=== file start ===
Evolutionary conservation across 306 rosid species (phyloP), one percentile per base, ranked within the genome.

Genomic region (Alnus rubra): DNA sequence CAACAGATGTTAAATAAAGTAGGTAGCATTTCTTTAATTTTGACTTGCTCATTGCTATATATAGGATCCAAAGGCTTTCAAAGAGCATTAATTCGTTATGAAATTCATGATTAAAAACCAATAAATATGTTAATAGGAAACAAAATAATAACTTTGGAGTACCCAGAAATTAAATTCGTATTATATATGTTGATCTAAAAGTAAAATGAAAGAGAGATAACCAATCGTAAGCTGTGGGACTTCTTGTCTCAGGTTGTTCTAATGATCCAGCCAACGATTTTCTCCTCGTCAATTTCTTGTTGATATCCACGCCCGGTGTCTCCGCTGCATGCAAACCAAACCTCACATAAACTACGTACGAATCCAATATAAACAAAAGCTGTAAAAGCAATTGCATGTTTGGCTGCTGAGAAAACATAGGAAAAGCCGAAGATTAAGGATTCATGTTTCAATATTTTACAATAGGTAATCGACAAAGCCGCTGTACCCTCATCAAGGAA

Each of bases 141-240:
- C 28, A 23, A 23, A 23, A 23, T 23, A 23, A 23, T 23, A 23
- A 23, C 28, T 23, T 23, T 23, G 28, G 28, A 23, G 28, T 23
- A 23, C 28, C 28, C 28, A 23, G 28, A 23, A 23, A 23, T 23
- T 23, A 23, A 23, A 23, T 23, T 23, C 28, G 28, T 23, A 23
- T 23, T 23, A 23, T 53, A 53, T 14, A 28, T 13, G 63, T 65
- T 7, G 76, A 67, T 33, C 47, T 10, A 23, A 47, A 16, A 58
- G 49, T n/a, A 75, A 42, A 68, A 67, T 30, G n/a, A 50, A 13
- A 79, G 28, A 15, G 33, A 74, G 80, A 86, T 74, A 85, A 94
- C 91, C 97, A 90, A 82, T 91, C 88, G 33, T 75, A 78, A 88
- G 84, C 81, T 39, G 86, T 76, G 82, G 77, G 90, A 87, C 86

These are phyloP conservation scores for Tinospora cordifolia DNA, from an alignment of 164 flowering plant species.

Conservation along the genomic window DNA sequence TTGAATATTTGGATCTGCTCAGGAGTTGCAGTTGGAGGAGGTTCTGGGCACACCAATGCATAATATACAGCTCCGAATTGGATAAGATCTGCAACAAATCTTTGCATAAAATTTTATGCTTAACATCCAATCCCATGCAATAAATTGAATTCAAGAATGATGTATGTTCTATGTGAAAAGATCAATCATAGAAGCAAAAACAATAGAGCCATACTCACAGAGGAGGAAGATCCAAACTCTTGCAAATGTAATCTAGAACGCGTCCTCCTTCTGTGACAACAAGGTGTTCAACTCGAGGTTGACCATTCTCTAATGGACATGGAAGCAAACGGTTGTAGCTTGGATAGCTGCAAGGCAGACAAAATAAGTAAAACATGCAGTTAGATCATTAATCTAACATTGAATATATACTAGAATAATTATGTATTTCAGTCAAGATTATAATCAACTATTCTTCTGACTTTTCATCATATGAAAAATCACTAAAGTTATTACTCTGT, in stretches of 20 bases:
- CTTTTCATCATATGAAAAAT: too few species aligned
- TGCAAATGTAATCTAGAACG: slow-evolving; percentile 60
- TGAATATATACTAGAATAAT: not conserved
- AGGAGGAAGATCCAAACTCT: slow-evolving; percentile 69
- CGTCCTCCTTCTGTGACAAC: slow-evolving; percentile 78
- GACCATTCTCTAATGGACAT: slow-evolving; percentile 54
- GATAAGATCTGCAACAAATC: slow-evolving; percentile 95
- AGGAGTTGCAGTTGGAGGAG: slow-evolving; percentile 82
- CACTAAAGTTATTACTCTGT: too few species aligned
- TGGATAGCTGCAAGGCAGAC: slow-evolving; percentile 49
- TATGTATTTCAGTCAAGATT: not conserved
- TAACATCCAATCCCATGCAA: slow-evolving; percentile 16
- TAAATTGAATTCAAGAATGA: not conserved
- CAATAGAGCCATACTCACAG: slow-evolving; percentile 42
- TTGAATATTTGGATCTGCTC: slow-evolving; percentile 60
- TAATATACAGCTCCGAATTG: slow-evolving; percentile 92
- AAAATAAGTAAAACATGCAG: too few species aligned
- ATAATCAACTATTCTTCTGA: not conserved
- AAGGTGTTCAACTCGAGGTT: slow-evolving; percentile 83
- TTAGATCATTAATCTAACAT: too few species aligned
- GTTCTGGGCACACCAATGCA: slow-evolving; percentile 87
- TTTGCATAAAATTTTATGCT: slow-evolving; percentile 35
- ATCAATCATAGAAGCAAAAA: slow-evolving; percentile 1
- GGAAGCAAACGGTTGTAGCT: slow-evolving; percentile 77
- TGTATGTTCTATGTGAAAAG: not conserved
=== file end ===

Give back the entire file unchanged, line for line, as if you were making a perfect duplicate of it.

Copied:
Evolutionary conservation across 306 rosid species (phyloP), one percentile per base, ranked within the genome.

Genomic region (Alnus rubra): DNA sequence CAACAGATGTTAAATAAAGTAGGTAGCATTTCTTTAATTTTGACTTGCTCATTGCTATATATAGGATCCAAAGGCTTTCAAAGAGCATTAATTCGTTATGAAATTCATGATTAAAAACCAATAAATATGTTAATAGGAAACAAAATAATAACTTTGGAGTACCCAGAAATTAAATTCGTATTATATATGTTGATCTAAAAGTAAAATGAAAGAGAGATAACCAATCGTAAGCTGTGGGACTTCTTGTCTCAGGTTGTTCTAATGATCCAGCCAACGATTTTCTCCTCGTCAATTTCTTGTTGATATCCACGCCCGGTGTCTCCGCTGCATGCAAACCAAACCTCACATAAACTACGTACGAATCCAATATAAACAAAAGCTGTAAAAGCAATTGCATGTTTGGCTGCTGAGAAAACATAGGAAAAGCCGAAGATTAAGGATTCATGTTTCAATATTTTACAATAGGTAATCGACAAAGCCGCTGTACCCTCATCAAGGAA

Each of bases 141-240:
- C 28, A 23, A 23, A 23, A 23, T 23, A 23, A 23, T 23, A 23
- A 23, C 28, T 23, T 23, T 23, G 28, G 28, A 23, G 28, T 23
- A 23, C 28, C 28, C 28, A 23, G 28, A 23, A 23, A 23, T 23
- T 23, A 23, A 23, A 23, T 23, T 23, C 28, G 28, T 23, A 23
- T 23, T 23, A 23, T 53, A 53, T 14, A 28, T 13, G 63, T 65
- T 7, G 76, A 67, T 33, C 47, T 10, A 23, A 47, A 16, A 58
- G 49, T n/a, A 75, A 42, A 68, A 67, T 30, G n/a, A 50, A 13
- A 79, G 28, A 15, G 33, A 74, G 80, A 86, T 74, A 85, A 94
- C 91, C 97, A 90, A 82, T 91, C 88, G 33, T 75, A 78, A 88
- G 84, C 81, T 39, G 86, T 76, G 82, G 77, G 90, A 87, C 86

These are phyloP conservation scores for Tinospora cordifolia DNA, from an alignment of 164 flowering plant species.

Conservation along the genomic window DNA sequence TTGAATATTTGGATCTGCTCAGGAGTTGCAGTTGGAGGAGGTTCTGGGCACACCAATGCATAATATACAGCTCCGAATTGGATAAGATCTGCAACAAATCTTTGCATAAAATTTTATGCTTAACATCCAATCCCATGCAATAAATTGAATTCAAGAATGATGTATGTTCTATGTGAAAAGATCAATCATAGAAGCAAAAACAATAGAGCCATACTCACAGAGGAGGAAGATCCAAACTCTTGCAAATGTAATCTAGAACGCGTCCTCCTTCTGTGACAACAAGGTGTTCAACTCGAGGTTGACCATTCTCTAATGGACATGGAAGCAAACGGTTGTAGCTTGGATAGCTGCAAGGCAGACAAAATAAGTAAAACATGCAGTTAGATCATTAATCTAACATTGAATATATACTAGAATAATTATGTATTTCAGTCAAGATTATAATCAACTATTCTTCTGACTTTTCATCATATGAAAAATCACTAAAGTTATTACTCTGT, in stretches of 20 bases:
- CTTTTCATCATATGAAAAAT: too few species aligned
- TGCAAATGTAATCTAGAACG: slow-evolving; percentile 60
- TGAATATATACTAGAATAAT: not conserved
- AGGAGGAAGATCCAAACTCT: slow-evolving; percentile 69
- CGTCCTCCTTCTGTGACAAC: slow-evolving; percentile 78
- GACCATTCTCTAATGGACAT: slow-evolving; percentile 54
- GATAAGATCTGCAACAAATC: slow-evolving; percentile 95
- AGGAGTTGCAGTTGGAGGAG: slow-evolving; percentile 82
- CACTAAAGTTATTACTCTGT: too few species aligned
- TGGATAGCTGCAAGGCAGAC: slow-evolving; percentile 49
- TATGTATTTCAGTCAAGATT: not conserved
- TAACATCCAATCCCATGCAA: slow-evolving; percentile 16
- TAAATTGAATTCAAGAATGA: not conserved
- CAATAGAGCCATACTCACAG: slow-evolving; percentile 42
- TTGAATATTTGGATCTGCTC: slow-evolving; percentile 60
- TAATATACAGCTCCGAATTG: slow-evolving; percentile 92
- AAAATAAGTAAAACATGCAG: too few species aligned
- ATAATCAACTATTCTTCTGA: not conserved
- AAGGTGTTCAACTCGAGGTT: slow-evolving; percentile 83
- TTAGATCATTAATCTAACAT: too few species aligned
- GTTCTGGGCACACCAATGCA: slow-evolving; percentile 87
- TTTGCATAAAATTTTATGCT: slow-evolving; percentile 35
- ATCAATCATAGAAGCAAAAA: slow-evolving; percentile 1
- GGAAGCAAACGGTTGTAGCT: slow-evolving; percentile 77
- TGTATGTTCTATGTGAAAAG: not conserved